Teens considering sexual activity are more likely to engage in oral sex than in intercourse because they view the former as safer and more acceptable to their peers and more consistent with their own values, according to a study in the journal Pediatrics. But many of the ethnically diverse teens -- 580 ninth-graders in two California public high schools -- underestimated related risks, found researchers from the University of California at San Francisco. About 20 percent, both boys and girls, said they had engaged in oral sex, compared with about 14 percent who said they'd experienced vaginal sex.
Misinformed on Risks Some students incorrectly believed oral sex posed no risk of sexually transmitted diseases (STDs). Fourteen percent said there was no chance of getting chlamydia from oral sex; 13 percent said there was no risk of contracting HIV from oral sex. While STD transmission rates are somewhat lower for oral sex than vaginal sex, the researchers note that oral sex is not risk-free.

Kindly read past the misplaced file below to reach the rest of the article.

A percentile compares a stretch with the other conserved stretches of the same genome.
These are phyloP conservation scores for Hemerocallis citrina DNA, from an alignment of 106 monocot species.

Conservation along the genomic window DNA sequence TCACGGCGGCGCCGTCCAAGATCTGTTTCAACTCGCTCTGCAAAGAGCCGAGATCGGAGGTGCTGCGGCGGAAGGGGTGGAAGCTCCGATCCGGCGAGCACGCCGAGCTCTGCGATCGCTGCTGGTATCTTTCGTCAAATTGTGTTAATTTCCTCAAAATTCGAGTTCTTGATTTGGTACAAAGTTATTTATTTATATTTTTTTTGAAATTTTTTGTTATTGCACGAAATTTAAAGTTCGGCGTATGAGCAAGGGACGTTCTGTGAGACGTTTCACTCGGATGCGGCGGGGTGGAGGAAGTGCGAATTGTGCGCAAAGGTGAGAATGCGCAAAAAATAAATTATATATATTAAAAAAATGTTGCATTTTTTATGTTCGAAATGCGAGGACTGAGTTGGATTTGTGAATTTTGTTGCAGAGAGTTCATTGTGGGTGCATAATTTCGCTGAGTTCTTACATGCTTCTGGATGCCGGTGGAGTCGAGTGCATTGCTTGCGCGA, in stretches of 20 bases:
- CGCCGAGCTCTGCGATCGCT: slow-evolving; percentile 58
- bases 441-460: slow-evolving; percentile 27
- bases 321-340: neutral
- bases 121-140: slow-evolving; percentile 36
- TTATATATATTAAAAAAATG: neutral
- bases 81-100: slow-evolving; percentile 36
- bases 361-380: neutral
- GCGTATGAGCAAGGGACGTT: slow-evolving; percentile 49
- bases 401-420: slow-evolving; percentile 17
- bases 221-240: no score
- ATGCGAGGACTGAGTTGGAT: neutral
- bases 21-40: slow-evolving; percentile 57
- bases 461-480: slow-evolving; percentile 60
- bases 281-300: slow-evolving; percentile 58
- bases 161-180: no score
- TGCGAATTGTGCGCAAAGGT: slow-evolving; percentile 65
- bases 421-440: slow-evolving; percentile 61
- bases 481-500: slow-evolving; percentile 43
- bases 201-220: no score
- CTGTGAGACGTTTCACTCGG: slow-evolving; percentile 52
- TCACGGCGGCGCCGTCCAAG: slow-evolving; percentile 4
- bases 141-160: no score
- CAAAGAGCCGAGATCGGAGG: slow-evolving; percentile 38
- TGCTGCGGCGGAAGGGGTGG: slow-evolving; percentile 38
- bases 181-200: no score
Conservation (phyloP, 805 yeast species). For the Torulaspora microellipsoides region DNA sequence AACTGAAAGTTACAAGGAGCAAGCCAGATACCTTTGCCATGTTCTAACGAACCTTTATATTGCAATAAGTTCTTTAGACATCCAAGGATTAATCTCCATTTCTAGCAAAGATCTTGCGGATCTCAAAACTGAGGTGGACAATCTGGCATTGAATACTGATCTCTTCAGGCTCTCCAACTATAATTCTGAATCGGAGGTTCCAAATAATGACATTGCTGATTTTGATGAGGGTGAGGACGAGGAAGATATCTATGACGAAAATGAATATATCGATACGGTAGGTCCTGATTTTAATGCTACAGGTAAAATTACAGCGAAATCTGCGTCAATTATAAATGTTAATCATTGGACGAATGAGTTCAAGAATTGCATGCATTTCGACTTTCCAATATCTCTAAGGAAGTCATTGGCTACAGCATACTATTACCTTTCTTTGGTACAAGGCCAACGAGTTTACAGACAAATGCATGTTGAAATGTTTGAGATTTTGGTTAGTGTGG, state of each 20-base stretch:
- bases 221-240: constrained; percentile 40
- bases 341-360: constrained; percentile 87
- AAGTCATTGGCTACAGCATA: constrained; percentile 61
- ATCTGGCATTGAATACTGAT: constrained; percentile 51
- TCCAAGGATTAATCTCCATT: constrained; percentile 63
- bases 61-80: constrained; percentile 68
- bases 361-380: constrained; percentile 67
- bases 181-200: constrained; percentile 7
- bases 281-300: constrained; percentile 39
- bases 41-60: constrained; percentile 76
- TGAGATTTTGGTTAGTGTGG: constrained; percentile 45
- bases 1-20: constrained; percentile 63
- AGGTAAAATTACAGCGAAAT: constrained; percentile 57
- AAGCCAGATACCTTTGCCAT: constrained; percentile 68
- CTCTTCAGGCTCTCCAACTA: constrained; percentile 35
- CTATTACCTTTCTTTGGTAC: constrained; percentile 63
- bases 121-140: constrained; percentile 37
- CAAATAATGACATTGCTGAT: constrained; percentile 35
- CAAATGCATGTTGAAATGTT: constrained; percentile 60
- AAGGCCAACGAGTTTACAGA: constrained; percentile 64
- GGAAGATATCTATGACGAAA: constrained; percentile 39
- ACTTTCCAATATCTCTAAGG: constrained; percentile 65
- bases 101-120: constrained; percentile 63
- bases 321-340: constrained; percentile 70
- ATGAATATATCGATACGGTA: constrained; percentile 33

Prescription for Education Researchers concluded that it "is imperative that health care providers specifically discuss oral sex" with students before they enter high school. Doctors and school nurses, they said, often don't broach the topic because most clinical guidelines do not mention it specifically. The researchers conceded that some limitations of the study may have skewed their findings: For example, participation was limited to students who had parental consent. And since oral sex wasn't defined, some teens may have confused the term with French kissing or other intimate acts.
Leslie Walker, the director of adolescent medicine and an associate professor of pediatrics at Georgetown University Medical Center, speculated that some parents may be as surprised as their children to learn that oral sex can be harmful. Parents need to be better informed, Walker said, "on what the risks are and what kids are doing."
-- Rebecca Adams